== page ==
House OKs $4 billion 'clunker' bill
Full House votes on a bill to subsidize new car sales for consumers who turn in gas guzzlers. Status of proposal in Senate is unclear.
WASHINGTON (CNNMoney.com) -- The House on Tuesday waded deeper into the rescue of the troubled auto industry when it passed a $4 billion plan to subsidize new cars sales for consumers who scrap old ones.
By a vote of 298-119, the House approved the "cash for clunkers" program.
The measure would give consumers vouchers worth as much as $4,500 to turn in gas guzzlers and buy new cars that are more fuel efficient.
The legislation now goes to the Senate. President Obama has said he supports such a measure.
The House bill would go into effect within 30 days of enactment but it is not retroactive for new purchases made earlier this year.
The move by the House would deepen the federal government's involvement in the auto industry, only a week after federal officials announced spending another $30 billion in addition to the $19.4 billion already given to GM to cover its losses and operations.
"The bipartisan cars act will shore up millions of jobs and stimulate local economies. It will improve our environment and reduce our dependence on foreign oil," said bill sponsor Rep. Betty Sutton, D-Ohio, during floor debate. "The cars act demonstrates that we can free ourselves from the false argument of either you are for the environment or you are for jobs. You can do both, you must do both."
While the original cash-for-clunkers proposal had its roots in an environmental initiative, this bill aims to jump-start sales of new cars and trucks, including some that don't quite meet the average fuel efficiency standards.
Clunkers eligible for the program must get 18 miles per gallon, or less, in combined city and highway driving. The subsidy ends up benefiting more owners of light trucks, SUVs and mini-vans more than it would owners of regular old passenger cars, auto experts say.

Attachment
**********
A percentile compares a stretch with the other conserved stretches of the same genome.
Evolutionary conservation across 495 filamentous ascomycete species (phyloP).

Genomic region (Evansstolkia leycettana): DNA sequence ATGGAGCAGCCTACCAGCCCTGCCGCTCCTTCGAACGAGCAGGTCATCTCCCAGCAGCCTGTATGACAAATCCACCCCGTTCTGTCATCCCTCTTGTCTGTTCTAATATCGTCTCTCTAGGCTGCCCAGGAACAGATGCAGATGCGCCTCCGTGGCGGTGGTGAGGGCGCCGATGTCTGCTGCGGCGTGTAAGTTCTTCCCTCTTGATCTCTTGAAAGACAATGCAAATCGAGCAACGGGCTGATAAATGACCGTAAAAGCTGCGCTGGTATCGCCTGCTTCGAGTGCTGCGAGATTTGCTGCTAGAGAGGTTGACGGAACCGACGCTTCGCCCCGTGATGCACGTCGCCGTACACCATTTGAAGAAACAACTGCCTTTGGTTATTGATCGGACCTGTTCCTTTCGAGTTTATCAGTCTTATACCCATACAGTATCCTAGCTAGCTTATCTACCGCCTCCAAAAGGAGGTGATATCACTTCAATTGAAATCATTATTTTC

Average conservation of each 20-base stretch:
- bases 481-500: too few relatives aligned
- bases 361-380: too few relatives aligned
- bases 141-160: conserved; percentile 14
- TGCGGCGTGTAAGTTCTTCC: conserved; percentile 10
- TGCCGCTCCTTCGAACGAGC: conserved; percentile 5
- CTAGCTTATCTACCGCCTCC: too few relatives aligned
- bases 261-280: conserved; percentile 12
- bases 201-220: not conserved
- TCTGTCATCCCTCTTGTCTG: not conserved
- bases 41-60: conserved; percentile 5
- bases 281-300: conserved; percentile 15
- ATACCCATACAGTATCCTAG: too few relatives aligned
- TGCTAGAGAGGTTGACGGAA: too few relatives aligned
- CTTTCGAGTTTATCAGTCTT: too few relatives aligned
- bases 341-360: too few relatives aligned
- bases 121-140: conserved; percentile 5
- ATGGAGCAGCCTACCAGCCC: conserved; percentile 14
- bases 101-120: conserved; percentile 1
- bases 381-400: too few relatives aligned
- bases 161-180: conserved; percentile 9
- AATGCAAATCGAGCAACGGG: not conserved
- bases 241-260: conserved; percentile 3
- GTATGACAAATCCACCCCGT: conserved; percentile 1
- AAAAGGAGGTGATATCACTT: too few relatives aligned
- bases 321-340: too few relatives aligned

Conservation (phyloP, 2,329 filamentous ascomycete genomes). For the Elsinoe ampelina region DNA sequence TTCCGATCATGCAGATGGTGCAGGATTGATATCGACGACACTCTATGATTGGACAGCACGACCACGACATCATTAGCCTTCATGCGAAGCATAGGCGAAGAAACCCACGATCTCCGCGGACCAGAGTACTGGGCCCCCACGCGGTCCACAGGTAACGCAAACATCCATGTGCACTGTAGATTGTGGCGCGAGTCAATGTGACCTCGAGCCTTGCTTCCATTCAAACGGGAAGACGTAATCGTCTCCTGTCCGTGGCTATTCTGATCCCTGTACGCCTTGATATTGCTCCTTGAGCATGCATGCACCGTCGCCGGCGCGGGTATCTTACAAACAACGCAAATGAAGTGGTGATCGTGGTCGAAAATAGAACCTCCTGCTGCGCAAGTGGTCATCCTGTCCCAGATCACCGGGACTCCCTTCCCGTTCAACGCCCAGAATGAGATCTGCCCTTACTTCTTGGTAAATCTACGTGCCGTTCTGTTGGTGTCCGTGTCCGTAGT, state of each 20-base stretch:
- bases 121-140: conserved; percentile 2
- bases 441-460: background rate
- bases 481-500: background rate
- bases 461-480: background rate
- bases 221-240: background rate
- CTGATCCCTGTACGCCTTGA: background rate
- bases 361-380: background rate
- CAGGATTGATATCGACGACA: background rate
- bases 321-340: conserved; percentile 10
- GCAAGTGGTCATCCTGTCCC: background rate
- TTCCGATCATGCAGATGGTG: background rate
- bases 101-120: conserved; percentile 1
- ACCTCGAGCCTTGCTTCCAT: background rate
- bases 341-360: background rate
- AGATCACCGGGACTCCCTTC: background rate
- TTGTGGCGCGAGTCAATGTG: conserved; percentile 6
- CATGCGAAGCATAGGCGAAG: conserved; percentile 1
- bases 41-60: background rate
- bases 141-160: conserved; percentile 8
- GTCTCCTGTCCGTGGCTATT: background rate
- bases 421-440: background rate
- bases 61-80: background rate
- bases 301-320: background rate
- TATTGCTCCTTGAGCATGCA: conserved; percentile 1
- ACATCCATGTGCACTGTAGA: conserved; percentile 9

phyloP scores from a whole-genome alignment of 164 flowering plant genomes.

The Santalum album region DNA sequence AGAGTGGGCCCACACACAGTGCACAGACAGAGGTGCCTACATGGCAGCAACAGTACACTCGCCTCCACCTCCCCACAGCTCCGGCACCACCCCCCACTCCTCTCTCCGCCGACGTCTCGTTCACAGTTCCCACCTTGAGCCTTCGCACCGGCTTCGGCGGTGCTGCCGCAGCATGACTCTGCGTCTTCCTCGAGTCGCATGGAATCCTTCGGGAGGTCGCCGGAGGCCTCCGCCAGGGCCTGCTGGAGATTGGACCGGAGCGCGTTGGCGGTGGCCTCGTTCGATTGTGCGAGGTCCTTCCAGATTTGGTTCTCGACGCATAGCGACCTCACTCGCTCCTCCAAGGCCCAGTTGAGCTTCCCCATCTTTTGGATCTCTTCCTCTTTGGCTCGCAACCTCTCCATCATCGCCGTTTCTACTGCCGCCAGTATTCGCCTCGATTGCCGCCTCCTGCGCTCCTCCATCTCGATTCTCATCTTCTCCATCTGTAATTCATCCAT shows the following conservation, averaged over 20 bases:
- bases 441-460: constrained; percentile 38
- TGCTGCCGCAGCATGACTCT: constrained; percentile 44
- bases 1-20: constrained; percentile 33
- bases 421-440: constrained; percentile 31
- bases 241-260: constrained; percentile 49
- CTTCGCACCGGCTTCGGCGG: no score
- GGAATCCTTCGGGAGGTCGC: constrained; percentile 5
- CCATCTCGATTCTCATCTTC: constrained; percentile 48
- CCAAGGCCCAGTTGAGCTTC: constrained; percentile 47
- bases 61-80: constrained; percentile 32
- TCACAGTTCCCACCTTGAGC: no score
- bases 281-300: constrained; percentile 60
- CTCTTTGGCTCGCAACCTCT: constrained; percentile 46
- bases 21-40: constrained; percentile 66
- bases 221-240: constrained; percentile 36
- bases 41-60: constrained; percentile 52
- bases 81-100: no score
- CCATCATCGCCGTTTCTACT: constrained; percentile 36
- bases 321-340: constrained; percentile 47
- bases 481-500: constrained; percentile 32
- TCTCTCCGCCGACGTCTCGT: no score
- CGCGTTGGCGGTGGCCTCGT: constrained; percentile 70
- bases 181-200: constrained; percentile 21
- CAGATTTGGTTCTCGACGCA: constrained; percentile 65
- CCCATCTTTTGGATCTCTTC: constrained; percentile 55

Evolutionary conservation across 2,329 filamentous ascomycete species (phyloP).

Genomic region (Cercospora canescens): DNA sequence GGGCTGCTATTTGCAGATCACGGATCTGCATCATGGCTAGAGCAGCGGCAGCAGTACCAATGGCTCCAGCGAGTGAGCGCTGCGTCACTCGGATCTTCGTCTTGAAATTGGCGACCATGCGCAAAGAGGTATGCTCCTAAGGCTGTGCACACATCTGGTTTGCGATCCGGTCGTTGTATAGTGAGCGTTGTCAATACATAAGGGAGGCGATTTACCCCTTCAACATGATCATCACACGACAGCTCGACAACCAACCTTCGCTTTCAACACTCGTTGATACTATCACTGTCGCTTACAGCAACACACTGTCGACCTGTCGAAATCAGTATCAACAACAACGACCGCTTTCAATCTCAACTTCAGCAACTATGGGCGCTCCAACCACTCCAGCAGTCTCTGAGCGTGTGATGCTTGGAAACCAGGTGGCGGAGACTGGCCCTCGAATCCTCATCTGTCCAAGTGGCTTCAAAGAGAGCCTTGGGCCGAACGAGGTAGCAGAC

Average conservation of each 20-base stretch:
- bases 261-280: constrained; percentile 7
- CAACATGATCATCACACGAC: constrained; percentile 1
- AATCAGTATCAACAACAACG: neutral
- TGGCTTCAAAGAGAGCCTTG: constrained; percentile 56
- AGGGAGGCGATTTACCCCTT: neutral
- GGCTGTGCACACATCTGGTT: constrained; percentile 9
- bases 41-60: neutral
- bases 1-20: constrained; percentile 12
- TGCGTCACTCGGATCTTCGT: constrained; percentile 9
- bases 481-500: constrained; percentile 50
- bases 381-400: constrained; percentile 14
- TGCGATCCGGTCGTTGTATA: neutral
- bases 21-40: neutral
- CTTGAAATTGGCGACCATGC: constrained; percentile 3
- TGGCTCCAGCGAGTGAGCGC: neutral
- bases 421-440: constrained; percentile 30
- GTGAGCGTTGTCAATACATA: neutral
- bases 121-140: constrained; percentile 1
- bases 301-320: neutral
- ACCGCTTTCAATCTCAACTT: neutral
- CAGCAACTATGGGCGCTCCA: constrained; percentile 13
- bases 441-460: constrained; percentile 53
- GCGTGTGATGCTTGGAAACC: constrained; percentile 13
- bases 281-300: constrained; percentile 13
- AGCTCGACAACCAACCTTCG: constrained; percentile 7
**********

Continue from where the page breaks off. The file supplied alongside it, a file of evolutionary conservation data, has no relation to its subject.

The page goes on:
A $3,500 subsidy can be used toward purchasing cars and vans that are more fuel efficient than the older clunkers by four miles per gallon. A $4,500 subsidy can be used toward purchasing cars and vans that are more fuel efficient than older cars by 10 miles per gallon.
However, cars that have not been insured for the past year or those that are older than 25 years are not eligible to be traded in for vouchers.
The House measure aims to spend $4 billion in new dollars toward the measure, and was expected to get added through a war supplemental funding bill. That could prove to be a sticking point, since some Republicans in the Senate said they rather such a measure use already allocated dollars.
"We're going to have to pay the piper at some time," said Rep. Jeff Flake, R-Ariz. "This is a clunker of a bill."
The program lasts either one year or until the funding runs out.
So now the focus turns to the Senate, where two versions of a subsidy bill have been introduced. Neither has yet to be voted on or fully debated.
The Senate proposal that is most similar to the House bill is sponsored by Sen. Debbie Stabenow, D-Mich., along with Sen. Sam Brownback, R-Kansas. That bill takes its funding from existing stimulus dollars and is retroactive for new purchases made since March 31.
Environmental lobbying groups are pushing for an environmentally tougher bill geared more toward cutting carbon emissions. That measure, sponsored by Sen. Dianne Feinstein, D-Calif., aims to replace more gas guzzlers with more environmentally sensitive and fuel efficient cars.